Sparks Fly at Hemet City Council Meeting

Date:

Rusty Strait | Senior Reporter

On Tuesday, February 28th, Hemet City Council Meeting turned into a free for all, with all standard procedures taking second place to three specific issues:

1. The proposed Mental Health Facility proposed at the corner of State Street and Menlo Avenue.

2. The proposed Bicycle lane up and down Palm Street. Seventeen or eighteen citizens took the floor to either protest or supported the Mental Health facility. The majority of those in favor of the project were folks involved in mental health. At times the evening took on the aura of an old-time Southern Holy Roller meeting with shouting and amens.

The council members were unified in meetings with their constituents who supported the project but not in that location. Most didn’t even want it in Hemet and it was the same old “Not in my backyard” excuse.

Stacie Olsen, initially for the Mental Health Village, spoke up about the need for the idea but not at that location. “That particular corner is a magnet for the homeless.” She said these particular homeless are a dangerous group of people, sleeping on sidewalks and worse. “This is not a safe location that is already out of control in a residential area.”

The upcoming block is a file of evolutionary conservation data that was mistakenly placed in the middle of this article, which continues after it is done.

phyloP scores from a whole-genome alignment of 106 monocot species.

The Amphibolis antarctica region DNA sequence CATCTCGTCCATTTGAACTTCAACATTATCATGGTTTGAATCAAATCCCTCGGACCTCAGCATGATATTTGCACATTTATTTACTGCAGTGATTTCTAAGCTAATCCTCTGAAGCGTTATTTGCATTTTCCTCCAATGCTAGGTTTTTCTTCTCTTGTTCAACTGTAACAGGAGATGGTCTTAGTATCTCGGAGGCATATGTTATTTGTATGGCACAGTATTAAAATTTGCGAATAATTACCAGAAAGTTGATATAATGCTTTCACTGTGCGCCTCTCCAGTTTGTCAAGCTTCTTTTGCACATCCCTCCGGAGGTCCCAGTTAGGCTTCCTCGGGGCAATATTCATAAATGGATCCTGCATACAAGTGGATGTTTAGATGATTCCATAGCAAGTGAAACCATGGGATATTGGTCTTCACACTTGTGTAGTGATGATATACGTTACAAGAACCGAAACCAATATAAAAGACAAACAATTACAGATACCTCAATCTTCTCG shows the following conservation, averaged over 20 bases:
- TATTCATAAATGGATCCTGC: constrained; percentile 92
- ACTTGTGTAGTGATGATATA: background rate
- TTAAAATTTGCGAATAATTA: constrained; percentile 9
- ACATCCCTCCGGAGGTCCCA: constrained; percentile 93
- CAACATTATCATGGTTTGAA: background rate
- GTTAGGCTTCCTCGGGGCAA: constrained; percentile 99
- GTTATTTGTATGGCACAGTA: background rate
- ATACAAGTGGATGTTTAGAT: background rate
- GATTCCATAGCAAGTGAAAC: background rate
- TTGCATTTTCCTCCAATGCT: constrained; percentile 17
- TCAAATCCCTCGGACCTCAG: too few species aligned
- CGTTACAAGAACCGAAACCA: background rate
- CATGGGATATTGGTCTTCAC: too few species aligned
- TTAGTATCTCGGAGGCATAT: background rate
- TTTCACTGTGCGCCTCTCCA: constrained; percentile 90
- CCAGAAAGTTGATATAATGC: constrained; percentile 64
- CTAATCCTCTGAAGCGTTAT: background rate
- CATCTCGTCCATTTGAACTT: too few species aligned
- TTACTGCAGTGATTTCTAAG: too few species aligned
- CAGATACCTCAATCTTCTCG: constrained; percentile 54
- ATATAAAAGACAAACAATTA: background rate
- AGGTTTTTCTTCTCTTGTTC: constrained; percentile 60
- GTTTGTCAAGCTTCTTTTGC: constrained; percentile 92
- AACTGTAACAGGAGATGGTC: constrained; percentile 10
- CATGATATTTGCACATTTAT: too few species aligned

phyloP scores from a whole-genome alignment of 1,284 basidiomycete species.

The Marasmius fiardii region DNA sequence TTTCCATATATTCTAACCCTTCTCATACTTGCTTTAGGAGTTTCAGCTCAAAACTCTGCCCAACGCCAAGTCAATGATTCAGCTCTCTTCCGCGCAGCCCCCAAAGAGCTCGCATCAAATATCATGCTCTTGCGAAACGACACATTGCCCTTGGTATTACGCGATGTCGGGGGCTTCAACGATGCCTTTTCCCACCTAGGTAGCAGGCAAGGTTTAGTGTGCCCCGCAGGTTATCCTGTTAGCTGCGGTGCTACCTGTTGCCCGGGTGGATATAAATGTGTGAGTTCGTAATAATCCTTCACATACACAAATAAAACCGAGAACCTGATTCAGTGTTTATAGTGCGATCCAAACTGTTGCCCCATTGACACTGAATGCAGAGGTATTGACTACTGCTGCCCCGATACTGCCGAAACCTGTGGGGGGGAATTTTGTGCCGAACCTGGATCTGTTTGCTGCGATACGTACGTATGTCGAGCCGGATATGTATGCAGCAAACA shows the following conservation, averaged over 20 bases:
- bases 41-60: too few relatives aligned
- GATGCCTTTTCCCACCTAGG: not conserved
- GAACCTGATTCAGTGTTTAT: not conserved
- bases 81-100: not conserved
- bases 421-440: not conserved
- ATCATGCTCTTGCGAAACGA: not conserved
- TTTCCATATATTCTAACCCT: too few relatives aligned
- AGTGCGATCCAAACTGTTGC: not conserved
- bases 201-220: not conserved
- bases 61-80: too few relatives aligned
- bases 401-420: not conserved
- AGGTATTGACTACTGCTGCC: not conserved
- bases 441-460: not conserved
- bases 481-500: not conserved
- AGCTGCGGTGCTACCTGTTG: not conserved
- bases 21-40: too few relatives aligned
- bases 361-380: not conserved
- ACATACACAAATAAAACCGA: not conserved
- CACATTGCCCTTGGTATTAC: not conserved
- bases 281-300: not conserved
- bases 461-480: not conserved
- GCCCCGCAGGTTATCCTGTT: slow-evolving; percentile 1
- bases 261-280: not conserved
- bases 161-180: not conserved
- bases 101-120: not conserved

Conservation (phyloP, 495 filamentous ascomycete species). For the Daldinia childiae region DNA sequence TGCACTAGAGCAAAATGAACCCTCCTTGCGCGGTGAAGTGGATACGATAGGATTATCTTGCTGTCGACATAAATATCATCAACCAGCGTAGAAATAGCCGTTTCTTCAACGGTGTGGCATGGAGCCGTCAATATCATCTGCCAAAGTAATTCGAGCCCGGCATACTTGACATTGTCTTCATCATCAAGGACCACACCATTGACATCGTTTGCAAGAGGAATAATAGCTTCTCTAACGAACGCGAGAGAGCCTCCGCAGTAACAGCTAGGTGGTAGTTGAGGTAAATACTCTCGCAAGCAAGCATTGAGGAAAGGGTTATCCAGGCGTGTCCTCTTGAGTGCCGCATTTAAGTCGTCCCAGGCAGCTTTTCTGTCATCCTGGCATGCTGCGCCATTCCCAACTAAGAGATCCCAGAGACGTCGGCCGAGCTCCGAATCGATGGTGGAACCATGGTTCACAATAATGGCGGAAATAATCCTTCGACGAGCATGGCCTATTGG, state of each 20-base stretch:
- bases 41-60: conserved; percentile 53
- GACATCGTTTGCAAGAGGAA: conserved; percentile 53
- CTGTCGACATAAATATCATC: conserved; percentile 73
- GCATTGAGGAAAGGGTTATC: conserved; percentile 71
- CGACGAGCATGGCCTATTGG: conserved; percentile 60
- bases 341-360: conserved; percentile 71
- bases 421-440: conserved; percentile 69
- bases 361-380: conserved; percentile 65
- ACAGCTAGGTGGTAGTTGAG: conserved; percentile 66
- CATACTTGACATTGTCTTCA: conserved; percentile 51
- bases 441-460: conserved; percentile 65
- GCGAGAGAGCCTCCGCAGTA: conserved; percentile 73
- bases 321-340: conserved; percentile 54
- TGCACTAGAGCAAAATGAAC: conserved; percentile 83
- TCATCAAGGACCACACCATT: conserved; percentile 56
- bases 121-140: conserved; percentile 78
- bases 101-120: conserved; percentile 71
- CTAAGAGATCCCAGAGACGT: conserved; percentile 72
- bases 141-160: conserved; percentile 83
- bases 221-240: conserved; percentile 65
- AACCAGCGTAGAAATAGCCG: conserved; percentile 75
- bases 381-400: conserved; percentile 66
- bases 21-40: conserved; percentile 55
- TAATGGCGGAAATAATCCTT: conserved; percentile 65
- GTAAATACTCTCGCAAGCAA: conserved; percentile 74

The next speaker said there was a misconception about the facility. “It is not a haven for the homeless. It is a crisis center. Coachella wanted the recovery center but there was some a conflict that prevented building it there. “The Center will be like a Village, a four-story building with a Cafeteria and a pharmacy open to the public. It will even allow patients to bring their pets with them.”

Another speaker insisted that the location would place additional stress on an already overworked Police Department. “No one says help is unnecessary, but not at this location. We know that most of the homeless have mental problems. Hemet is a catch-all for such people. Temecula is known to send homeless people here.”

The next speaker hailed the idea that 600 well-paying jobs would be created, boosting the Valley’s economy.”

Mayor Males wanted an accurate number of beds that would be at the facility. “I first heard 178 and then it shot up to 400. Why were we misled on the count?” The speaker admitted that all in all, there would be 486 beds.” The mayor also mentioned that patients would be free to walk away at any time.

Councilwoman Linda Krupa stated, “I am against it. I recently spoke to 75 people who are all against the project.”

Mayor Joe asked how long someone could stay at the center and was told 3 to 6 months.

The most prolific speaker against the center being erected anywhere in the Valley was Jim Lindenberger who operates the Community Pantry. “I’m not against the facility, but never in this city or the valley.” He accused the Council of having a meeting last March but kept it secret. The Council is not doing its job. Why aren’t we doing something now instead of wasting time?”